Kant’s Categorical Imperative (CI) is to be taken as a necessary and sufficient condition for any action that is permissible, i. e. not prohibited. The class of permissible actions contains actions which are allowed as well as those which are morally required. If to perform an action and to abstain from this action can be taken to be ‘practical opposites’, then an action that is morally required for, a duty, is an action whose practical opposite is prohibited, and vice versa. (...)
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  5. Was Ist Ein Vollkommener Syllogismus des Aristoteles?Theodor Ebert - 1995 - Archiv für Geschichte der Philosophie 77 (3):221-247.
    This paper (1) criticizes Patzig's explanation of Aristotle's reason for calling his first figure syllogisms perfect syllogisms, i.e. the transitivity relation: it can only be used for Barbara, not for the other three moods. The paper offers (2) an alternative interpretation: It is only in the case of the (perfect) first figure moods that we can move from the subject term of the minor premiss, taken to be a predicate of an individual, to the predicate term of the major premiss. (...)
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  6. Gattungen der Prädikate und Gattungen des Seienden bei Aristoteles. Zum Verhältnis von Kat. 4 und Top. I 9.Theodor Ebert - 1985 - Archiv für Geschichte der Philosophie 67 (2):113-138.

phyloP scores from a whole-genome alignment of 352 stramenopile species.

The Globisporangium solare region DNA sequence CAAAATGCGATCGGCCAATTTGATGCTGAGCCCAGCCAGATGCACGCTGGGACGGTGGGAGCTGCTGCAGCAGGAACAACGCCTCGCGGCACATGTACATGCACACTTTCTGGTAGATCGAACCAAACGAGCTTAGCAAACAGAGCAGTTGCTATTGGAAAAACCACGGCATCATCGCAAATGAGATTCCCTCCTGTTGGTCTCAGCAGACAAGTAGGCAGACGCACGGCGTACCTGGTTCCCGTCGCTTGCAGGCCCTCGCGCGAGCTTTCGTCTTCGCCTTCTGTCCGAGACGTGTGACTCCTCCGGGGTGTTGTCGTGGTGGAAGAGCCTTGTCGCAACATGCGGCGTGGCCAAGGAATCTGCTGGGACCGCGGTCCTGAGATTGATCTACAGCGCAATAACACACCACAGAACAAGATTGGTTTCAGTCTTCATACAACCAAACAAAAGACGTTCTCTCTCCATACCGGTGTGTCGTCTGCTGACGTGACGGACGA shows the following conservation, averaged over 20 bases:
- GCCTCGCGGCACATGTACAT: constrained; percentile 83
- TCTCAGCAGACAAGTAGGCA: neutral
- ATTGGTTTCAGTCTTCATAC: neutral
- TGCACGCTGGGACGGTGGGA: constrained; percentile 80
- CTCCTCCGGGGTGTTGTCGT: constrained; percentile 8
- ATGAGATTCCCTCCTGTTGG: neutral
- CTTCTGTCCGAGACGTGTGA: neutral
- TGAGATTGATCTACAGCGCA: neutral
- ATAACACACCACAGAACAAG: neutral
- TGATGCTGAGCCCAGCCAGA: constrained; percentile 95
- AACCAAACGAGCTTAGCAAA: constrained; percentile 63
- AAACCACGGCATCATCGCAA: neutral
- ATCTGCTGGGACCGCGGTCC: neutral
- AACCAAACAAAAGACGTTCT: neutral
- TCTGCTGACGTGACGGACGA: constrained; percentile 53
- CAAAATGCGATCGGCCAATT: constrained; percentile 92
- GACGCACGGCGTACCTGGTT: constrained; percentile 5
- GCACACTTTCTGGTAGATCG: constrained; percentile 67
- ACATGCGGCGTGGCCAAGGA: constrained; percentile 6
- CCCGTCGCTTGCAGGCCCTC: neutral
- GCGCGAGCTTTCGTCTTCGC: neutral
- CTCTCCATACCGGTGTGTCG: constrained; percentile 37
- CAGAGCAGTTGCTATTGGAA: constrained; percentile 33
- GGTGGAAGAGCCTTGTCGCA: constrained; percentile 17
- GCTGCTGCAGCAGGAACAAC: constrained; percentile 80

The paper starts from a distinction between two terms in Aristotle: kategoroumenon and kategoria. It is argued that the job of the first is to pick out 'predicated predicates' (i.e. predicates attached to a specific subject), the job of the second is to designate 'predicable predicates' (terms which can be attached to specific subjects). It is then argued (1) that Aristotle's division of the (erroneously) so-called 'predicables' (i. e. genus, proprium, definiens, accident) is a classification of predicated predicates, (2) that (...)
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  7. Warum fehlt bei Aristoteles die 4. Figur?Theodor Ebert - 1980 - Archiv für Geschichte der Philosophie 62 (1):13-31.